Draft pick maneuvering

Jonathan Papelbon signed a four-year deal with the Phillies. (AP Photo / Winslow Townson)

MILWAUKEE — One of the perceived advantages of choosing Ryan Madson over Jonathan Papelbon for Phillies closer was the ability to retain the team's top draft pick. Under the current Collective Bargaining Agreement, the Phillies must forfeit their first pick (31st overall in 2012) to Boston because Papelbon is a Type A free agent.

That could change in the new CBA, which is apparently nearing completion here at the annual GM and owners meetings. ESPN's Buster Olney reported that compensation for losing free agents will disappear in the new agreement. 

In that case, teams will no longer surrender picks for signing Type A free agents. So the Phillies would still pick 31st. But teams who lose a Type A free agent will still receive a compensatory pick in the sandwich round.

Whether that will go into effect immediately and apply to this winter's free agents is uncertain.

If compensation remains the same, the Phillies could stand to actually gain in the draft pick game. Madson is also a Type A free agent and the Phillies will obviously offer him arbitration, something he will not accept.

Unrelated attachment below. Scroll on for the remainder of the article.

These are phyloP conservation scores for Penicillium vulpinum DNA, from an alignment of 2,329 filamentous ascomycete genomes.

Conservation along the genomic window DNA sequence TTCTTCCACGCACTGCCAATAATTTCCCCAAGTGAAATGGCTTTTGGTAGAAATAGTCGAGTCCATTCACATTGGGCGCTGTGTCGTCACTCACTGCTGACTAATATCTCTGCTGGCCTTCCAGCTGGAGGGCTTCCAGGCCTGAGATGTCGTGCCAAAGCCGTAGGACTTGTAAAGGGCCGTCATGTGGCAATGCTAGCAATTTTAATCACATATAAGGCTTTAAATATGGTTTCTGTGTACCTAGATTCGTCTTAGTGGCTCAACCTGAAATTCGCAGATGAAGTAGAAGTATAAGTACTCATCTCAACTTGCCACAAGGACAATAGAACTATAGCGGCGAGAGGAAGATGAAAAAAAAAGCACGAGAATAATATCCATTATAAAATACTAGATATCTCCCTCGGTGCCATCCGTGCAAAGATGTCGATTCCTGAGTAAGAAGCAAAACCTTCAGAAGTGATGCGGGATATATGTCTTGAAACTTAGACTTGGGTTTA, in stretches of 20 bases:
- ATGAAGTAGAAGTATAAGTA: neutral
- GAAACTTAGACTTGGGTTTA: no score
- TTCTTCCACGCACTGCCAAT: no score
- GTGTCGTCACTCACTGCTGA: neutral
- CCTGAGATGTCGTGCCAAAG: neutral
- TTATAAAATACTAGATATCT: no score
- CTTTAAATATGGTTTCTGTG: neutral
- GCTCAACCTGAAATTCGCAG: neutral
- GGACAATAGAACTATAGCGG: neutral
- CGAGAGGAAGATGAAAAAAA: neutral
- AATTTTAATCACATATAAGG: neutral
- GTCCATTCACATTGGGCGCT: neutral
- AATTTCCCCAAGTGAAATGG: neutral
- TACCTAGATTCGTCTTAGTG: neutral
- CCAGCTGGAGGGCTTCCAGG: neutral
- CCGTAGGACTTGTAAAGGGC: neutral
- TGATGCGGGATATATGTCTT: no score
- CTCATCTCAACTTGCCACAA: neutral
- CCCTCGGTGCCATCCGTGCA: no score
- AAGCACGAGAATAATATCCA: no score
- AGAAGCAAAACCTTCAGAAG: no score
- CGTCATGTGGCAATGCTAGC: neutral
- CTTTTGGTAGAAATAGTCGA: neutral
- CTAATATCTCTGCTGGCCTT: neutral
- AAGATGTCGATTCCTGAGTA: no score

Madson was rated as the fifth-best free agent in the Elias rankings that determine compensation. Only Albert Pujols, Prince Fielder, C.J. Wilson and David Ortiz rank higher. Thus, so long as the team that signs Madson does not sign one of those four players and they do not have a protected pick, the Phillies can move up in the draft.

The top 15 picks in the draft are protected from compensation. But a number of teams in the bottom 16 need a closer and have been linked to Madson in various reports. Washington (No. 16), Toronto (No. 17), Los Angeles (No. 18) and Boston (No. 24) could be players for Madson. In that case, the Phillies would move up from their original draft position. 

Either way, it appears the Phillies will be drafting in the first round of the 2012 draft, whether it be from their original position or one higher.

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